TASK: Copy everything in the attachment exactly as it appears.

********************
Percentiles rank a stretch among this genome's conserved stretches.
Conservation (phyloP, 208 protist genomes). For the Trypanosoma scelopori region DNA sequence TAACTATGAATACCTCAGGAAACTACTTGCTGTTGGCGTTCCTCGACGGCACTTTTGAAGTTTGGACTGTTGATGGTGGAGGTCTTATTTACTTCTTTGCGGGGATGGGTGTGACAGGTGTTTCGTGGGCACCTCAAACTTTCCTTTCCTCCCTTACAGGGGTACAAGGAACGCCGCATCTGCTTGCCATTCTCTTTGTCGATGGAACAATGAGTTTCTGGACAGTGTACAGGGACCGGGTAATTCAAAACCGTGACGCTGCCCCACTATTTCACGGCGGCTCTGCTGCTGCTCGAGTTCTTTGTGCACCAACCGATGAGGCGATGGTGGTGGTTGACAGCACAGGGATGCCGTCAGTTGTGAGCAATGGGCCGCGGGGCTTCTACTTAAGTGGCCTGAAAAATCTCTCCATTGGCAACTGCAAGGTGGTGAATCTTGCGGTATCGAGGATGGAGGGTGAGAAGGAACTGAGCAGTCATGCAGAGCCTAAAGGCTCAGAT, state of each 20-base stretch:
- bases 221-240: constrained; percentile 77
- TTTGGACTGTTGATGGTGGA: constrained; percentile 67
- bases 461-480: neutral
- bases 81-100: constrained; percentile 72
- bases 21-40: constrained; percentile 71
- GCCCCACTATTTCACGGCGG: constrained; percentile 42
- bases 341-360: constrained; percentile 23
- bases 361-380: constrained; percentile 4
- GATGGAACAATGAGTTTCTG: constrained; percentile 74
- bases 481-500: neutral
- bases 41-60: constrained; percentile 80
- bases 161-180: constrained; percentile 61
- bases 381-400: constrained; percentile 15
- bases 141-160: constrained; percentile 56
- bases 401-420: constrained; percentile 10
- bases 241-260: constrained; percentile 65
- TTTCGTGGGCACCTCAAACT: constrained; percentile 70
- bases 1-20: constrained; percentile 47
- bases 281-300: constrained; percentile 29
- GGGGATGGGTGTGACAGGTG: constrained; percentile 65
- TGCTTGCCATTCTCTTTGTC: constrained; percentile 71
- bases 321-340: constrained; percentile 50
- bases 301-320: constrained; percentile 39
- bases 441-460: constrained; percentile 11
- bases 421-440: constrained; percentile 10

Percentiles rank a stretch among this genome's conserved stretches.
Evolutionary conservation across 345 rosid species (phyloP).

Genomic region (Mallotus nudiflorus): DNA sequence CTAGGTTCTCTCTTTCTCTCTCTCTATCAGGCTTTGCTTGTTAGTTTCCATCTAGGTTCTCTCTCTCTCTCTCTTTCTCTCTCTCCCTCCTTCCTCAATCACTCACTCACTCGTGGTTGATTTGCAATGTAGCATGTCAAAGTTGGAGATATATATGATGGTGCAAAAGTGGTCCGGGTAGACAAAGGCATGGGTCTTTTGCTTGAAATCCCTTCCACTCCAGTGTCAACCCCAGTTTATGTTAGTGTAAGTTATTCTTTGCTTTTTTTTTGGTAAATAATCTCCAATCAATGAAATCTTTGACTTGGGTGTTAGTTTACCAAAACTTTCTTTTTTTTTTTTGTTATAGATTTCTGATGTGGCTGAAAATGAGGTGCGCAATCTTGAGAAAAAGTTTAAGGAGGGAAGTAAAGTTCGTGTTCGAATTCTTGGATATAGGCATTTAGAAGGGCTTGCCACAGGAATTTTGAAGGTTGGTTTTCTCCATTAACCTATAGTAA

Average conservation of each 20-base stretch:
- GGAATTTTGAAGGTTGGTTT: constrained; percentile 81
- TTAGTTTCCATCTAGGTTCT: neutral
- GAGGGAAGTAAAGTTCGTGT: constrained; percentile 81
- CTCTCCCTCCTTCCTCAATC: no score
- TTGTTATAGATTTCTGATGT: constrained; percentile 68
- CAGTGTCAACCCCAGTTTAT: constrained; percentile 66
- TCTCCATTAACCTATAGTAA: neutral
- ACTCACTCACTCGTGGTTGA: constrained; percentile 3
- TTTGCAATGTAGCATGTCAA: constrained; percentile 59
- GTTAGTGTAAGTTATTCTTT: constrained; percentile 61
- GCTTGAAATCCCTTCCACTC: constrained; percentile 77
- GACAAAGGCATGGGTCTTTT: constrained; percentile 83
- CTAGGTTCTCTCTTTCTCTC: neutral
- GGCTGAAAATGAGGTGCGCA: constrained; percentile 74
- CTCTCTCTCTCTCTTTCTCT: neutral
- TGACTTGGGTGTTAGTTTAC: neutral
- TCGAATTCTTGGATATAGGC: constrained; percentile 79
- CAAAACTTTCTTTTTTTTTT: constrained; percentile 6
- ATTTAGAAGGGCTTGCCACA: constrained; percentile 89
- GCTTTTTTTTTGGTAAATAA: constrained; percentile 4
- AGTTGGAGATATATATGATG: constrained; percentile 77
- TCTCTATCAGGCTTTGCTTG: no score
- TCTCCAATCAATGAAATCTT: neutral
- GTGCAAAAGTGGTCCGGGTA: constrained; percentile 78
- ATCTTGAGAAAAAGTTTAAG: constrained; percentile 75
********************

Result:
Percentiles rank a stretch among this genome's conserved stretches.
Conservation (phyloP, 208 protist genomes). For the Trypanosoma scelopori region DNA sequence TAACTATGAATACCTCAGGAAACTACTTGCTGTTGGCGTTCCTCGACGGCACTTTTGAAGTTTGGACTGTTGATGGTGGAGGTCTTATTTACTTCTTTGCGGGGATGGGTGTGACAGGTGTTTCGTGGGCACCTCAAACTTTCCTTTCCTCCCTTACAGGGGTACAAGGAACGCCGCATCTGCTTGCCATTCTCTTTGTCGATGGAACAATGAGTTTCTGGACAGTGTACAGGGACCGGGTAATTCAAAACCGTGACGCTGCCCCACTATTTCACGGCGGCTCTGCTGCTGCTCGAGTTCTTTGTGCACCAACCGATGAGGCGATGGTGGTGGTTGACAGCACAGGGATGCCGTCAGTTGTGAGCAATGGGCCGCGGGGCTTCTACTTAAGTGGCCTGAAAAATCTCTCCATTGGCAACTGCAAGGTGGTGAATCTTGCGGTATCGAGGATGGAGGGTGAGAAGGAACTGAGCAGTCATGCAGAGCCTAAAGGCTCAGAT, state of each 20-base stretch:
- bases 221-240: constrained; percentile 77
- TTTGGACTGTTGATGGTGGA: constrained; percentile 67
- bases 461-480: neutral
- bases 81-100: constrained; percentile 72
- bases 21-40: constrained; percentile 71
- GCCCCACTATTTCACGGCGG: constrained; percentile 42
- bases 341-360: constrained; percentile 23
- bases 361-380: constrained; percentile 4
- GATGGAACAATGAGTTTCTG: constrained; percentile 74
- bases 481-500: neutral
- bases 41-60: constrained; percentile 80
- bases 161-180: constrained; percentile 61
- bases 381-400: constrained; percentile 15
- bases 141-160: constrained; percentile 56
- bases 401-420: constrained; percentile 10
- bases 241-260: constrained; percentile 65
- TTTCGTGGGCACCTCAAACT: constrained; percentile 70
- bases 1-20: constrained; percentile 47
- bases 281-300: constrained; percentile 29
- GGGGATGGGTGTGACAGGTG: constrained; percentile 65
- TGCTTGCCATTCTCTTTGTC: constrained; percentile 71
- bases 321-340: constrained; percentile 50
- bases 301-320: constrained; percentile 39
- bases 441-460: constrained; percentile 11
- bases 421-440: constrained; percentile 10

Percentiles rank a stretch among this genome's conserved stretches.
Evolutionary conservation across 345 rosid species (phyloP).

Genomic region (Mallotus nudiflorus): DNA sequence CTAGGTTCTCTCTTTCTCTCTCTCTATCAGGCTTTGCTTGTTAGTTTCCATCTAGGTTCTCTCTCTCTCTCTCTTTCTCTCTCTCCCTCCTTCCTCAATCACTCACTCACTCGTGGTTGATTTGCAATGTAGCATGTCAAAGTTGGAGATATATATGATGGTGCAAAAGTGGTCCGGGTAGACAAAGGCATGGGTCTTTTGCTTGAAATCCCTTCCACTCCAGTGTCAACCCCAGTTTATGTTAGTGTAAGTTATTCTTTGCTTTTTTTTTGGTAAATAATCTCCAATCAATGAAATCTTTGACTTGGGTGTTAGTTTACCAAAACTTTCTTTTTTTTTTTTGTTATAGATTTCTGATGTGGCTGAAAATGAGGTGCGCAATCTTGAGAAAAAGTTTAAGGAGGGAAGTAAAGTTCGTGTTCGAATTCTTGGATATAGGCATTTAGAAGGGCTTGCCACAGGAATTTTGAAGGTTGGTTTTCTCCATTAACCTATAGTAA

Average conservation of each 20-base stretch:
- GGAATTTTGAAGGTTGGTTT: constrained; percentile 81
- TTAGTTTCCATCTAGGTTCT: neutral
- GAGGGAAGTAAAGTTCGTGT: constrained; percentile 81
- CTCTCCCTCCTTCCTCAATC: no score
- TTGTTATAGATTTCTGATGT: constrained; percentile 68
- CAGTGTCAACCCCAGTTTAT: constrained; percentile 66
- TCTCCATTAACCTATAGTAA: neutral
- ACTCACTCACTCGTGGTTGA: constrained; percentile 3
- TTTGCAATGTAGCATGTCAA: constrained; percentile 59
- GTTAGTGTAAGTTATTCTTT: constrained; percentile 61
- GCTTGAAATCCCTTCCACTC: constrained; percentile 77
- GACAAAGGCATGGGTCTTTT: constrained; percentile 83
- CTAGGTTCTCTCTTTCTCTC: neutral
- GGCTGAAAATGAGGTGCGCA: constrained; percentile 74
- CTCTCTCTCTCTCTTTCTCT: neutral
- TGACTTGGGTGTTAGTTTAC: neutral
- TCGAATTCTTGGATATAGGC: constrained; percentile 79
- CAAAACTTTCTTTTTTTTTT: constrained; percentile 6
- ATTTAGAAGGGCTTGCCACA: constrained; percentile 89
- GCTTTTTTTTTGGTAAATAA: constrained; percentile 4
- AGTTGGAGATATATATGATG: constrained; percentile 77
- TCTCTATCAGGCTTTGCTTG: no score
- TCTCCAATCAATGAAATCTT: neutral
- GTGCAAAAGTGGTCCGGGTA: constrained; percentile 78
- ATCTTGAGAAAAAGTTTAAG: constrained; percentile 75